The coronavirus may be keeping people at home, but it has not stopped nurses from providing prenatal and postnatal care to first-time mothers in need. Nurses with the Nurse Family Partnership of Central Alabama continue to see their patients, albeit in different ways than they have in the past.
The program, which has been in the Birmingham area for almost three years, is an agency that connects nurses who support pregnant mothers having their first baby. The nurses provide weekly or biweekly home visits during pregnancy and throughout the first two years of the child’s life. It is run by the University of Alabama at Birmingham School of Nursing and the Jefferson County Department of Health.
While the nurses are not able to see their patients in person, they are using FaceTime, Zoom, texting and phone calls to keep up with appointments.
“The crisis has caused mothers to reconnect with their nurse if they had been missing appointments in the past. In many cases, those mothers have come back to us,” said Candace Knight, Ph.D., an obstetric nurse at the UAB School of Nursing and the director of the program. “The moms seem to be really positive about connecting this way. They want to protect themselves, their babies and us, in the same way that we want to protect them.”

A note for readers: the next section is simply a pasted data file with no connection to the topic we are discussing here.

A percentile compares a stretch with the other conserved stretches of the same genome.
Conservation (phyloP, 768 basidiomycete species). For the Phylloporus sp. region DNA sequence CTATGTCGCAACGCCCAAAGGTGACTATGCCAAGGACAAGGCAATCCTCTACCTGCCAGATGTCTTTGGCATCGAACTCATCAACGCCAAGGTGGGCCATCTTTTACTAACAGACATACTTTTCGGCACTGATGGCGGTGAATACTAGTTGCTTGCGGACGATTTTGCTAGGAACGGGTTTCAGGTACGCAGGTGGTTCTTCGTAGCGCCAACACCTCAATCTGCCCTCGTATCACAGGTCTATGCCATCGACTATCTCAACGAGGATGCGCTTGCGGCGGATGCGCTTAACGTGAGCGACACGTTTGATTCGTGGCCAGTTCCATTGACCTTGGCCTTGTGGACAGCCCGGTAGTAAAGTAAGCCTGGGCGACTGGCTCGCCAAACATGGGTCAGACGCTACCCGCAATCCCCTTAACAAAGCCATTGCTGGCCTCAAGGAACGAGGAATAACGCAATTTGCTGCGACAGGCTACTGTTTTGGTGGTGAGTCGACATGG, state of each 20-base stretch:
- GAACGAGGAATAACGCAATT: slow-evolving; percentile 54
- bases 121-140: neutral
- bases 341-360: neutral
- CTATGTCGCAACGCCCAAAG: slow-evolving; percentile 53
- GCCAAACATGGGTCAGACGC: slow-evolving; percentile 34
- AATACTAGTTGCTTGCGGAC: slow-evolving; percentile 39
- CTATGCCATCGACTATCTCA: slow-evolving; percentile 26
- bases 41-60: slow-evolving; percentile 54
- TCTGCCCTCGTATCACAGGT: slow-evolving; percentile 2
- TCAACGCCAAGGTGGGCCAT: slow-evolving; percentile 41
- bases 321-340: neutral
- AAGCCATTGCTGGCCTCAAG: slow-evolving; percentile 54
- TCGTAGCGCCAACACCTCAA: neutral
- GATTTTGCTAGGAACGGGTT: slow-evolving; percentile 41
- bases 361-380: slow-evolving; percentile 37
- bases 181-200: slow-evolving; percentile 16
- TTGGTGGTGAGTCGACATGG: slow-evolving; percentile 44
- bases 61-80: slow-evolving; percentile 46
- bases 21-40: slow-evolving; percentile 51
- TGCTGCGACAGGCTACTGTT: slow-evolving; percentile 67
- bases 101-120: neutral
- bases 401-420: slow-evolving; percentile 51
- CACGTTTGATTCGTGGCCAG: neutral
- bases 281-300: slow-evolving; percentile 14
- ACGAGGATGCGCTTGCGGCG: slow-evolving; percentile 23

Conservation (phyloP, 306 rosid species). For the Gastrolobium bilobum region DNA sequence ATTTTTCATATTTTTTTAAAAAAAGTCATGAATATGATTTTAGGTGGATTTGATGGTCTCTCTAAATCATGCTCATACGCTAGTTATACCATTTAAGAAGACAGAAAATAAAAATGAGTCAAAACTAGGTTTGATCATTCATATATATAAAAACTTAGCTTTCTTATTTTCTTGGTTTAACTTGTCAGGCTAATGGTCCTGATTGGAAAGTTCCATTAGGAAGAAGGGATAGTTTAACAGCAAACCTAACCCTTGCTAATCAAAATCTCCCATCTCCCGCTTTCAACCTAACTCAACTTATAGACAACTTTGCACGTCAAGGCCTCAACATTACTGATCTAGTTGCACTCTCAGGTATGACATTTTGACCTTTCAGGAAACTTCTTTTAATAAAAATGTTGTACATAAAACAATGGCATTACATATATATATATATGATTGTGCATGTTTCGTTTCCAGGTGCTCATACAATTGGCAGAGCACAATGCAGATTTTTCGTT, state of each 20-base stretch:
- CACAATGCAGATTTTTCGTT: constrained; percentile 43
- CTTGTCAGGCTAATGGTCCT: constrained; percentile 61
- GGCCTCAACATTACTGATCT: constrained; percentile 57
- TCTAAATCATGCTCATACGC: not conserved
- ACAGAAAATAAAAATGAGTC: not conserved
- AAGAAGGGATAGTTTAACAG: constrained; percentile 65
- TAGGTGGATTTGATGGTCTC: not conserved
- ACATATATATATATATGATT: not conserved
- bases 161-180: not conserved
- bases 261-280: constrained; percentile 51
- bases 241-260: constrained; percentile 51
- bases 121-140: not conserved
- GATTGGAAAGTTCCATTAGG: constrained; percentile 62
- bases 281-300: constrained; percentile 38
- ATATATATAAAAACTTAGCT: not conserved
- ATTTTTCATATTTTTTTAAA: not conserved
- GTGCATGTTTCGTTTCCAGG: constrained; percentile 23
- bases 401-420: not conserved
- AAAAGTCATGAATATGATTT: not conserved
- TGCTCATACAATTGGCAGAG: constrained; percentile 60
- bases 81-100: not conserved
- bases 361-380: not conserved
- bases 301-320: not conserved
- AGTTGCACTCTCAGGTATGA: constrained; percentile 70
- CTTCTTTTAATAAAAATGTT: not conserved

Aside from making sure the mothers and babies are safe, the nurses are also ensuring that they have enough to eat, have the supplies they need, and are prepared to continue to provide for themselves and their families.
“We are focusing on connecting our moms with resources for food. Our nurses have been delivering diapers and formula when needed,” Knight explained. “If the mother has been laid off, we are making sure they are plugged in and receiving unemployment benefits and have resources to find other jobs.”
The Jefferson County Committee for Economic Opportunity, SafeCare and the Children’s Policy Council have helped the Nurse-Family Partnership provide formula to the mothers and babies.
Lactation consultants are also reaching out to new mothers via FaceTime to make sure they have the information they need to successfully breastfeed.
While the nurses are eager to visit their patients in person, Knight says the overall morale from both mothers and nurses has been positive.
“They want to get back out there and actually see their moms and babies, but it has been a blessing that we can still provide care and connect with our moms,” Knight said. “Everyone is glad to be able to take care of our moms and their babies.”